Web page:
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Of rounded-rectangular form with recessed foot and concave lip, the unusual white and golden markings on one side carved with a scene from the famous Sui dynasty legend of the San Xia, in which the beautiful courtesan Hong Fu is shown in an interior room gazing into a mirror, the knight-errant Qiu Yanke (who was known as "Curly Whiskers") shown sitting cross-legged on a low platform in an adjacent open pavilion, his bag of riches on the floor in front of him, while in the foreground Li Jing leans on the saddle of his grazing horse by a large decorative rock formation behind which grows a pine tree, a corner of the reverse and part of one narrow side carved with a recumbent deer sniffing contentedly at lingzhi while a bat hovers above, glass stopper with jadeite finial and turquoise collar
2½ in. (6.4 cm.) high
The Right Hon. Malcolm MacDonald
Sotheby's, London, 18-19 December 1973, lot 620
Hugh Moss
Snuff Bottles of the Ch'ing Dynasty, p. 117, no. 212
Viviane Jutheau, Guide du collectionneur de tabatières chinoises, p. 105, no. 1
Moss, Graham, Tsang, The Art of the Chinese Snuff Bottle. The J & J Collection, Vol. I, no. 143
Silver Kris, February 1995, p. 43, fig. e
Asian Art, September 1999, p.16, fig.22
The Miniature World-An Exhibition of Snuff Bottles from the J & J Collection, p. 44
Hugh M. Moss Ltd., London, September 1974
Hong Kong Museum of Art, October-December 1978
Christie's, New York, 1993
Empress Place Museum, Singapore, 1994
Museum für Kunsthandwerk, Frankfurt, 1996-1997
Percival David Foundation of Chinese Art, London, 1997
Naples Museum of Art, Florida, 2002
Portland Museum of Art, Oregon, 2002
National Museum of History, Taipei, 2002
International Asian Art Fair, Seventh Regiment Armory, New York, 2003
Poly Art Museum, Beijing, 2003
Special Notice

Prospective purchasers are advised that several countries prohibit the importation of property containing materials from endangered species, including but not limited to coral, ivory and tortoiseshell. Accordingly, prospective purchasers should familiarize themselves with relevant customs regulations prior to bidding if they intend to import this lot into another country.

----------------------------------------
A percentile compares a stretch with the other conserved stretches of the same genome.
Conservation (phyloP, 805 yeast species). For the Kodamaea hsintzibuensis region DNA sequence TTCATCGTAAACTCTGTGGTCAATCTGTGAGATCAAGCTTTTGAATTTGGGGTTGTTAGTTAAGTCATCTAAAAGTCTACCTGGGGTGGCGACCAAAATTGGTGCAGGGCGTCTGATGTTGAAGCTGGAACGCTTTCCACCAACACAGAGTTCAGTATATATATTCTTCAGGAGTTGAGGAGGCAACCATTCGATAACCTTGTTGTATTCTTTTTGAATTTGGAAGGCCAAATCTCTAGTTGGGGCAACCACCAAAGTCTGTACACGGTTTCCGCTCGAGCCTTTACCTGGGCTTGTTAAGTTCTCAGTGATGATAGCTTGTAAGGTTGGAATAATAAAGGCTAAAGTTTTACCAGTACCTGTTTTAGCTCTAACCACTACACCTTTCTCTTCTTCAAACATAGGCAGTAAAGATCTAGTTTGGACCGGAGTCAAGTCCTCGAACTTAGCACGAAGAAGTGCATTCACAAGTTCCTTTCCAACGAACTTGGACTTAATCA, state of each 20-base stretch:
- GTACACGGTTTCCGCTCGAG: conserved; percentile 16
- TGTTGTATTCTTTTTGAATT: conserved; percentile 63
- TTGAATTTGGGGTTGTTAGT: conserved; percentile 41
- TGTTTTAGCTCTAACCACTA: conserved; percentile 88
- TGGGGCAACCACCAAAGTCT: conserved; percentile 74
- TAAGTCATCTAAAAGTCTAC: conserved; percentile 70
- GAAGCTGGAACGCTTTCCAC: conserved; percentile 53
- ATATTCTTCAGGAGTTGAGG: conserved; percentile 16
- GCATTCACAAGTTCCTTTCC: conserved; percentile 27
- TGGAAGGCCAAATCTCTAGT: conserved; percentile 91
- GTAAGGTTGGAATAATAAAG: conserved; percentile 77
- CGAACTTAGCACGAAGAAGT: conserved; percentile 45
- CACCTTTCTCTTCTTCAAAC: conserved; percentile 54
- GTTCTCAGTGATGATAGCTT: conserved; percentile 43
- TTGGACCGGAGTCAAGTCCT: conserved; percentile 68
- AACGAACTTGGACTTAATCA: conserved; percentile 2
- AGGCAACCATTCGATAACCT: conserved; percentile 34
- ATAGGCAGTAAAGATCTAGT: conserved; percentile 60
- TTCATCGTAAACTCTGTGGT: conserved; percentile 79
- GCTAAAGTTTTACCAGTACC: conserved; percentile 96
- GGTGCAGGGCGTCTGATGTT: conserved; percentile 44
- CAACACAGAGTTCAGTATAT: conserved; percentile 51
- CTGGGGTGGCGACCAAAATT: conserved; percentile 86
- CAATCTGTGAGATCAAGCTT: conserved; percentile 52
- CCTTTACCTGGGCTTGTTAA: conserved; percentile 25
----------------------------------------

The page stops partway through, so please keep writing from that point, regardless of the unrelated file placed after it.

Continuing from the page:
Lot Essay

The story represented on this extraordinary bottle is the Sui dynasty tale of the San Xia, the heroes of which are Hong Fu, famous for her beauty, Li Jing, a scholar, and the hero Qiu Yanke known as "Curly Whiskers." The story takes place during the reign of the inept Emperor Yang Di. Distracted by his love for women and other indulgences, Yang Di passes control of the Court to his vicious right-hand man, Yang Su, who builds an underground fortress where he harbors numerous assassins. Disgusted by the country's deplorable state, Hong Fu, Li Jing and Qiu Yanke, join forces to fight against the mutinous Yang Su and his cronies.
A transcendent masterpiece of Qing hardstone carving, this exceptional bottle combines inspired use of the material and masterful control of the medium. Genius in interpreting different colored markings in stones relies upon the ability of the artist to give the impression that he has not been constrained in any way by the material. This level of genius is epitomized here.
Hugh Moss, in Chinese Snuff Bottles of the Silica or Quartz Group, illustrates an agate bottle, no. 154, carved with an extremely similar deer to that which appears on the present bottle. Particularly similar are the distinctive snouts and the same pose. The close similarities suggest the same hand, and link these two bottles in turn to the famous example decorated with similar deer illustrated by B. Stevens, The Collector's Book of Snuff Bottles, nos. 584 and 1005. All three bottles are further united by an extraordinary sculptural command of unusual material, and by the large, flattened form set on a crisp and substantial foot rim typical of some of the finest of the bottles characterized by Moss as "Group B."
Of further note is the masterful use of the series of small, concentric markings around the flying bat. These lines are interspersed with small circles in subtly different tones of color, which, together, give the appearance of vortices in the air created by the bat as it flies above the deer.

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